On Insanity's Rail
The day was done at EPT London. I'd had dinner with some colleagues at a steak house and then they headed toward the Tube or cabs for home and hotels. I wasn't yet ready for bed, so like a moth pulled to a flame, I headed over to the Hippodrome on the northeast corner of Leicester Square. Since March of this year, it's been a PokerStars Live poker room, which is good for the players, but bad for PokerStars employees. That's because we (PokerStars employees) aren't allowed to play in our PS Live rooms.
Except when the room is hosting the cash games for major tournaments. I.e. now.
So I walked through the exception in the staff play policy and into the poker room at "The Hippo". Specifically I was looking for a PLO game - I had heard that they're running during this event.
I found a £2-5 PLO game, but not the one I was expecting. I expected to see £500-£1500 stacks and perhaps a couple of relative newbies. Instead, I saw stacks more like £1500-£4000.
Table Selection Tip #1: When the stacks are on the order of double what you have in your pocket, look for a different game.
So I stood there, wondering if I should jump into a game for which my localized cash was terribly under-bankrolled. That's when I noticed the dealer pitching for what seemed to be an interminable period.
Because they were playing six-card PLO. Not one two-card combination. Not six or ten two-card combinations. A whopping 15 different two-card combinations. In every player's hand. Now, I'm no more averse to a gamble as the next guy or gal1, but I really felt uncomfortable trying to establish what was a playable hand (or a playable flop) in that game.
Table Selection Tip #2: If you're thinking about jumping into a game for which you're under-bankrolled, it's best not to get into a game of which you've played maybe a couple of dozen hands.
So I'm standing there, becoming pretty sure that I don't want to get involved in this game. And after a few minutes, one of the players, a guy I recognize from decades of playing in London and Las Vegas, looks up and says, "Hey Lee - this is the perfect game for you; have a seat." Then a young Internet-pro-type kid across the table, with about £5000 in front of him, says, "Yeah - and then maybe you'd offer it on PokerStars."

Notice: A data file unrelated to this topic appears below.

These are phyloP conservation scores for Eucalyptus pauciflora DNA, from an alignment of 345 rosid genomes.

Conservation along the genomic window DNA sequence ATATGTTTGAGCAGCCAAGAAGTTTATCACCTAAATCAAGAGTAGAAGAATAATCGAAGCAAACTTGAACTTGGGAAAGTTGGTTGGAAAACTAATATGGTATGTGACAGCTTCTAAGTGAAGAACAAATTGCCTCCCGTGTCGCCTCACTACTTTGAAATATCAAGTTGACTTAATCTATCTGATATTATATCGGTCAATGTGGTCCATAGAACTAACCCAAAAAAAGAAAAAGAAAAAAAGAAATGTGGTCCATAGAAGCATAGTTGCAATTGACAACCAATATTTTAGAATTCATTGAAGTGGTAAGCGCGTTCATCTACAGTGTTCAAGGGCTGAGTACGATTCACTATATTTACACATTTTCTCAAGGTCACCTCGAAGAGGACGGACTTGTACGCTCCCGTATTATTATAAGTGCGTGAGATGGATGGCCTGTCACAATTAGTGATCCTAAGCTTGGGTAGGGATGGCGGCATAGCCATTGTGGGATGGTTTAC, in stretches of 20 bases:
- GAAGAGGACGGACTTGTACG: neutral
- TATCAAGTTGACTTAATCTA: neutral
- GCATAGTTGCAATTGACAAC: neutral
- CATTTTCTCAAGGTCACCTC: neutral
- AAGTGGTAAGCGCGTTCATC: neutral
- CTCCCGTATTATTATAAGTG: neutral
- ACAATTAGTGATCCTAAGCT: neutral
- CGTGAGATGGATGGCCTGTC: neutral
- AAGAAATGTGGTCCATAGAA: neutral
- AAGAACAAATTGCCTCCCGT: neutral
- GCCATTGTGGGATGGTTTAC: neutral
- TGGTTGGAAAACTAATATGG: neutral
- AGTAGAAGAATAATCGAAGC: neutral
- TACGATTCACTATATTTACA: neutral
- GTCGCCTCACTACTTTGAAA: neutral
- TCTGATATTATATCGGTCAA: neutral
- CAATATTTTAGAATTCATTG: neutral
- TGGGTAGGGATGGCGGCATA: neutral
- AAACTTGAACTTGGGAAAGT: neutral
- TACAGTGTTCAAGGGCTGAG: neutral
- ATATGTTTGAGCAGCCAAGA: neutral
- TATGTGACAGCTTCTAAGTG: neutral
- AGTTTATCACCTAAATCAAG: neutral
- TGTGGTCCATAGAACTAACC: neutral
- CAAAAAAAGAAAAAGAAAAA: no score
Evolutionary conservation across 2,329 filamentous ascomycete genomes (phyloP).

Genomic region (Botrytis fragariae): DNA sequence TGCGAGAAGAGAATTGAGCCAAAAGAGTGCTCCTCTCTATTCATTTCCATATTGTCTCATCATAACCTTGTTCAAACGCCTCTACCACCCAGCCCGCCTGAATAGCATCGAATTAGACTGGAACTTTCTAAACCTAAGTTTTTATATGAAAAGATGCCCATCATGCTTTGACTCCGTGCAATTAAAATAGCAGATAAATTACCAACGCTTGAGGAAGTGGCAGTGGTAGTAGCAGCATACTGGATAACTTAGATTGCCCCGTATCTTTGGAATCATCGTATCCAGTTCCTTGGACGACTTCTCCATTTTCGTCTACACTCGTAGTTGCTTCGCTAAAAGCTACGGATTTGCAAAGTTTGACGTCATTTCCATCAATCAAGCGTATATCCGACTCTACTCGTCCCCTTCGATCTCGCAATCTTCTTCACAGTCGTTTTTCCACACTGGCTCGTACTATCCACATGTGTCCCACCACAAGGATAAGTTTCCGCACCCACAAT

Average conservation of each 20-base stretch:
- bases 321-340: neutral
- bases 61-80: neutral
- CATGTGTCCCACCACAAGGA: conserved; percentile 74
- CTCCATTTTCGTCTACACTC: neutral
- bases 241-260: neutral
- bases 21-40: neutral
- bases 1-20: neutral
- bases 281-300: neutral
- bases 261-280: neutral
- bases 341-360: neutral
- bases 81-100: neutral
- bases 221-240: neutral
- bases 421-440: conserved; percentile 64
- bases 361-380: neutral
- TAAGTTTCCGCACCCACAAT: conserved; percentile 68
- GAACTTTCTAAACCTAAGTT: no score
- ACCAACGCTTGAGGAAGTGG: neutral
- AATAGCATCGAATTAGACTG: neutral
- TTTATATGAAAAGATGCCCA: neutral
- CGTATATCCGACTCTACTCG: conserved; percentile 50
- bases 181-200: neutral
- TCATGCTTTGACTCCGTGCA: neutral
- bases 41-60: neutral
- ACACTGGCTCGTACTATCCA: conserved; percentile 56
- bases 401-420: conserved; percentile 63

Table Selection Tip #3: When the people in a serious poker game personally invite you to sit down, don't.
Now I may not have the best table selection skills in the world, but eventually I get the message. I wandered around to the corner of the table where three young pros were sitting near each other. Apparently they were all traveling with each other and this was just their London stop. I pulled up a chair between two of them and settled in to watch the game.
Rarely have I had as much fun watching a poker game. The nature of six-card Omaha (or well, any six-card poker game) is that you can't really keep the cards down on the table. So players pick them up and look at them the way you see cowboys in movies doing it. That meant that I got a perfect sweat of every hand and got to play along without risking a single pound. And in fact, I got to "play" more hands because there's no way I would have seen a flop with all the hands my friend from Atlanta was playing.
Six-card PLO story #1: During an interview some years ago, I asked Vicky Coren if she'd ever played six-card PLO. She raised one perfect eyebrow and in that voice, said "There's another way to play it?"
I got a cup of coffee and happily sat with my feet dangling on insanity's rail as £5K pots were built and run twice. My young professional friends talked about going up to Scotland the next day to play golf ("Y'all ever been to Scotland?" "Never." "You should go"). And I remembered years ago when I saw a different batch of young guns, with names like Ryan Daut and Mike McDonald, first discover the joys of touring Europe and playing poker.
Anyway, it was fun. The table was having a good time gambling it up, no headphones or hoodies in sight, and they talked with each other. After well over an hour, with a work day ahead of me, I reluctantly pushed my chair back to the adjacent empty table. I did, of course, thank my new friends for allowing me to sweat their game - it was most gracious of them.
Sometimes you can have fun at poker without even playing.
Six-card PLO story #2: I won one of the larger pots of my life in six-card PLO. At a home game, I got something like $1200 in on the flop, having what appeared to be a most-of-the-deck draw to the nuts. We ran it three times and I hit all three. Thanks to that pot, I am a significant lifetime winner in six-card PLO; I'm probably just trying to keep that record intact.
1Okay, that's not quite true. As poker players go, I'm absurdly risk-averse.
Lee Jones is the head of Poker Communications at PokerStars and has been part of the professional poker world for over 25 years. He first joined PokerStars over ten years ago. You can read his occasional Twitter-bites at @leehjones.